My husband Gene and I were married only three years when crisis struck. We were living in Nepal at the time, working for a Christian mission. Gene was overseeing a hospital construction project and I was a pregnant stay-at-home mom caring for our 20-month-old son. Life was good. And then the unexpected hit.
“Your baby has hydrocephalus,” said the surgeon, minutes after delivering our second child. “She has too much water on her brain. She needs neurosurgery, but we can't perform it here. You must return to North America on the first flight available.”
The first international flight was scheduled to depart in three days. That left us with one day to deal with our earthly possessions. We'd spend the second day driving 12 hours to Kathmandu. We'd fly on the third day, or so we thought.
The travel agency told us otherwise.
Because I'd had a Caesarean section, they labelled me a medical high risk and refused to issue me a ticket. That left Gene to fly alone with our critically ill infant. I remained in Nepal with our son for another week, praying non-stop that our daughter would live.
God heard that prayer and countless others that followed. We faced an unknown future with no job, no house, no car, no health insurance (we lived in Washington state), and a child in a neo-natal intensive care unit. Besides that, our sudden return from rural Nepal to metropolitan USA thrust us into reverse culture shock.
Our daughter's medical needs meant frequent surgeries and hospitalizations for the next two years. Stress finally took a toll. I still remember the night I stood in our kitchen utterly exhausted, yelling untrue accusations at my husband. When I finished my tirade, his eyes filled with tears. He said quietly, “I didn't deserve that.” He was right.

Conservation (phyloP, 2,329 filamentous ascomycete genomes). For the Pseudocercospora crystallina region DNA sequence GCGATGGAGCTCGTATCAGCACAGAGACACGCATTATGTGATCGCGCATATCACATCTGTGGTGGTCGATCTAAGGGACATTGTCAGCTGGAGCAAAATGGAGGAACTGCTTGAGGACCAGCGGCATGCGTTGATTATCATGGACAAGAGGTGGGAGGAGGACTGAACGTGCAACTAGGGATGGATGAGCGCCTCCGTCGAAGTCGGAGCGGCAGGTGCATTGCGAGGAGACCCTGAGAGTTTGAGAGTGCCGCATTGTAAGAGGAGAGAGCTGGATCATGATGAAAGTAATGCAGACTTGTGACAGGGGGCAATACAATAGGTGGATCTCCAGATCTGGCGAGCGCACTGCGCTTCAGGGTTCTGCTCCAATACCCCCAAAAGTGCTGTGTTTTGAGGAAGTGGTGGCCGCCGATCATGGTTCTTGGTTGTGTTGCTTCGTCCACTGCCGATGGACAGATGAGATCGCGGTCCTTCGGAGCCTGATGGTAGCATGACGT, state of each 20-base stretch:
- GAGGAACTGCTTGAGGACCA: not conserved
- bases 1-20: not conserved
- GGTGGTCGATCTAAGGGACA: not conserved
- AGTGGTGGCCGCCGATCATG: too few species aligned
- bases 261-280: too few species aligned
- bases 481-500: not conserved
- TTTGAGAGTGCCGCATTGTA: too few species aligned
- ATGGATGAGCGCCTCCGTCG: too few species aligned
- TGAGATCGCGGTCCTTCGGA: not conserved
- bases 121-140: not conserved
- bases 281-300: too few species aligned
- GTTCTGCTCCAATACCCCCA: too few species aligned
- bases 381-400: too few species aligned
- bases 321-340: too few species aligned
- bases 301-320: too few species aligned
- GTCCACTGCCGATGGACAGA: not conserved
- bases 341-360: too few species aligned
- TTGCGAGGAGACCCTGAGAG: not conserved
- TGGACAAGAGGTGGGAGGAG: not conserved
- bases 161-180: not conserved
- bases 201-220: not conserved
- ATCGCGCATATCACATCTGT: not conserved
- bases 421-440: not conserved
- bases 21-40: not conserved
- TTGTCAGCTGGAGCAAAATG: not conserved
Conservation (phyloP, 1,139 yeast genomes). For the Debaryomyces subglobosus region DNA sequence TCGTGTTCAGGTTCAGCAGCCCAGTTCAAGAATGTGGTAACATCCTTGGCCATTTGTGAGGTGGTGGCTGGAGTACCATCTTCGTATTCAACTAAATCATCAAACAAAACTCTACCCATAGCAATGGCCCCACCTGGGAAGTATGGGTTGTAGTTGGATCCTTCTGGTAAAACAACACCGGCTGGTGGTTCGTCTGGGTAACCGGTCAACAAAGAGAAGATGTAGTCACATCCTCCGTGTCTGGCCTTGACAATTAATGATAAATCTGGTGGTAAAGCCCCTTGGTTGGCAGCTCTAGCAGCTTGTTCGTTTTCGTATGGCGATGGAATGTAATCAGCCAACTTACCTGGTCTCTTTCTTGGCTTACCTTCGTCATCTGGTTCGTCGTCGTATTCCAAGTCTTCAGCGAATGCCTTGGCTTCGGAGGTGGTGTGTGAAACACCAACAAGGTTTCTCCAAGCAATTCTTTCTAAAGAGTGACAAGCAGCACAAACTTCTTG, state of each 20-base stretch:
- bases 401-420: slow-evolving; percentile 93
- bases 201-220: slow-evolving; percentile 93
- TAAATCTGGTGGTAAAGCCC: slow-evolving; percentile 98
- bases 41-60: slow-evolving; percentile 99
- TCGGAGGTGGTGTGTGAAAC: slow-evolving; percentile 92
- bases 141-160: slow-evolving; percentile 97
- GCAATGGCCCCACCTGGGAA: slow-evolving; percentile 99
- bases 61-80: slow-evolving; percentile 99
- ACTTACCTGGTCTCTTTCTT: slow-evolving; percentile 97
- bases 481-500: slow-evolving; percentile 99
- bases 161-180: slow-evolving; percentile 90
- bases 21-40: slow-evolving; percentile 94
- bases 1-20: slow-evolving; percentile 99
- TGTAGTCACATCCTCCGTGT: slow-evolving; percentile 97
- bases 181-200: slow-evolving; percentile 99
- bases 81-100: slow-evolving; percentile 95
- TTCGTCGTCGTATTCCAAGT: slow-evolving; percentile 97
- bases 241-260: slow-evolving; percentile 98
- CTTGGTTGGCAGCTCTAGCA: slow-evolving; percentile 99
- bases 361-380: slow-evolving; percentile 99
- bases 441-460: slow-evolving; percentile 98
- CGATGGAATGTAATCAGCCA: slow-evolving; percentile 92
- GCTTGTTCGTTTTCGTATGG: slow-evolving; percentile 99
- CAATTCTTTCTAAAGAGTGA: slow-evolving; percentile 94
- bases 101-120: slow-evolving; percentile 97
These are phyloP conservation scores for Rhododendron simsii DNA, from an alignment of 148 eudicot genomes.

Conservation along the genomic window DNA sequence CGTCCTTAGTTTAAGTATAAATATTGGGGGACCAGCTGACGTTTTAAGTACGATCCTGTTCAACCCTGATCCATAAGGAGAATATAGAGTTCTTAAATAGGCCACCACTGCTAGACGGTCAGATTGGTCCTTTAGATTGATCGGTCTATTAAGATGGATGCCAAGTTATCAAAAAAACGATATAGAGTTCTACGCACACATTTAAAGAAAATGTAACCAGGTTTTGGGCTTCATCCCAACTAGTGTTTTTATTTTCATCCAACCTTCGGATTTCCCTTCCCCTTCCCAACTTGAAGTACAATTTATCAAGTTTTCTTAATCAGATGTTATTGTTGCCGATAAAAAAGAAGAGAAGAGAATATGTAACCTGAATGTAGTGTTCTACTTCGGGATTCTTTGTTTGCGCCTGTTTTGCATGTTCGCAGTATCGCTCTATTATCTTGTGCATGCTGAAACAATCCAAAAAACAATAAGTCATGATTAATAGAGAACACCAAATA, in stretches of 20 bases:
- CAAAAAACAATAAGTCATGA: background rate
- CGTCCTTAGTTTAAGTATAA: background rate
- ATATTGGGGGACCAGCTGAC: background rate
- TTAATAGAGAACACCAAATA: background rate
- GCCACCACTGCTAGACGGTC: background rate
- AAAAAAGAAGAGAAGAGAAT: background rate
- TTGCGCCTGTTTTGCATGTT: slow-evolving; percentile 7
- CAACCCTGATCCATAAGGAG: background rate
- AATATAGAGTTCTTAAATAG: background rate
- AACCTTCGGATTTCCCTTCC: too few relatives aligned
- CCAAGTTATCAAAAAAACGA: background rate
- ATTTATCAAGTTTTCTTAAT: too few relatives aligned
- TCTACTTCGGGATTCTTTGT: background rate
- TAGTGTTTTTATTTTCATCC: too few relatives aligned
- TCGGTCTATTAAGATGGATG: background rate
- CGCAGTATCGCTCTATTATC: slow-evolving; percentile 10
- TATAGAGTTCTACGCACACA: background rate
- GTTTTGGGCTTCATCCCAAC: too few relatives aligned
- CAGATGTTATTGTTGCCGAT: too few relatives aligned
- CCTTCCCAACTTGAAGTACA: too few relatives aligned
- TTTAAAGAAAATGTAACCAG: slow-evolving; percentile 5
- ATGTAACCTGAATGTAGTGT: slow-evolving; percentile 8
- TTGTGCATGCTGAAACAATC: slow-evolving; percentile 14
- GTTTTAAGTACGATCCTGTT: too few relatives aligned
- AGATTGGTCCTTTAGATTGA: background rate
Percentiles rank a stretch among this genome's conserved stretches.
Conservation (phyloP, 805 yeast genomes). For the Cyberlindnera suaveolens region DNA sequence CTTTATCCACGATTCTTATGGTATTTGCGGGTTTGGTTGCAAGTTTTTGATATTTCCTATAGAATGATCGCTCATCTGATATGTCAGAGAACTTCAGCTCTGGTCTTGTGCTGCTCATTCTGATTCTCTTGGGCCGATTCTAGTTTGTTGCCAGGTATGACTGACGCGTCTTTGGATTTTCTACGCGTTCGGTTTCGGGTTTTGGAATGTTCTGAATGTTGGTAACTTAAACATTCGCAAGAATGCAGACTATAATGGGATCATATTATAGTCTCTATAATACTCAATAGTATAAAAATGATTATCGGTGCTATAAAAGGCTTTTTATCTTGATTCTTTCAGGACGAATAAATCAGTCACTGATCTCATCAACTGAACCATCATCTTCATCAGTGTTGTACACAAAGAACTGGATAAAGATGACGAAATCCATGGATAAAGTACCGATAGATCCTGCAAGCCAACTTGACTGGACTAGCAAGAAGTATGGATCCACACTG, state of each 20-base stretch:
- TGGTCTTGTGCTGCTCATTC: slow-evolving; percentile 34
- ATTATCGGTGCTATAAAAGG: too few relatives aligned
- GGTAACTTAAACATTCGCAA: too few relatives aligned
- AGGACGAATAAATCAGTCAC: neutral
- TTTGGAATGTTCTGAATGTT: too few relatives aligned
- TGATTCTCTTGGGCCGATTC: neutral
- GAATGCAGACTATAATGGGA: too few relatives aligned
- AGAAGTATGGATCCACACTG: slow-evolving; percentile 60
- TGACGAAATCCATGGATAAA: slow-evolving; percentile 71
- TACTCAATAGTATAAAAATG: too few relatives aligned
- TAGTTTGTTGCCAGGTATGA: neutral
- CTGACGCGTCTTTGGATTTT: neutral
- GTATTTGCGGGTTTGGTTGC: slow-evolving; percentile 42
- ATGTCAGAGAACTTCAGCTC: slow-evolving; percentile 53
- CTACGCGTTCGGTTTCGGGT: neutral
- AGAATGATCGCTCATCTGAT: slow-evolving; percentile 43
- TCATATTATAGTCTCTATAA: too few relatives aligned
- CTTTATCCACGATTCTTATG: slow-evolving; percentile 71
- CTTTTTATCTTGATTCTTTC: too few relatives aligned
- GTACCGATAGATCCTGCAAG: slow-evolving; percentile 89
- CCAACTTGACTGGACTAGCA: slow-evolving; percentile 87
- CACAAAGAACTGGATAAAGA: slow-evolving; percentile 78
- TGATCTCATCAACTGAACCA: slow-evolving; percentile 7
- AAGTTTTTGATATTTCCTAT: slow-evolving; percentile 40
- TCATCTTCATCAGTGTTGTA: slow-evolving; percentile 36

Our situation resembled a perfect storm capable of wreaking havoc on our marriage. Thankfully we weathered it and are still happily married 29 years later. Not all couples fare as well. Many marriages shipwreck when crisis strikes, but devastation can be avoided. Here are a few insights I've learned through personal experience and by watching other couples.
- Pray together. If you're not already praying together regularly, then it's time to start. Keep God in the centre of your relationship and you'll be stronger for it. Ecclesiastes 4:12 says it well—“Though one may be overpowered, two can defend themselves. A cord of three strands is not quickly broken” (NIV).
Be empathetic. Husbands and wives respond differently in crisis for several reasons including upbringing, personality type, outside pressures, and spiritual maturity. It's easy to let the differences cause friction, but that eventually leads to further pain. The solution? Respect the other's needs. Commit to helping each other survive and thrive.
Practise Romans 12:10—“Be devoted to one another in love. Honor one another above yourselves.” Regard the other as a priceless treasure and love him through the storm.
Guard your heart. A partner who feels neglected by the other might be tempted to seek counsel or comfort elsewhere. The marriage is headed for trouble if that “elsewhere” is with a member of the opposite sex. Flee that temptation! If your spouse withdraws or refuses to pray with you, then pray with a friend of the same sex.
Fight for, not with, each other. You have an enemy, but it's not your spouse. John 10:10 says, “The thief comes only to steal and kill and destroy; I have come that they may have life, and have it to the full.” Satan can use crises to tear couples apart; God can use crises to cement them together.
Move forward. A crisis might thrust your marriage into a new normal. Ask God to help you adjust well. Together, thank Him for being faithful to you. Commit to being faithful to Him.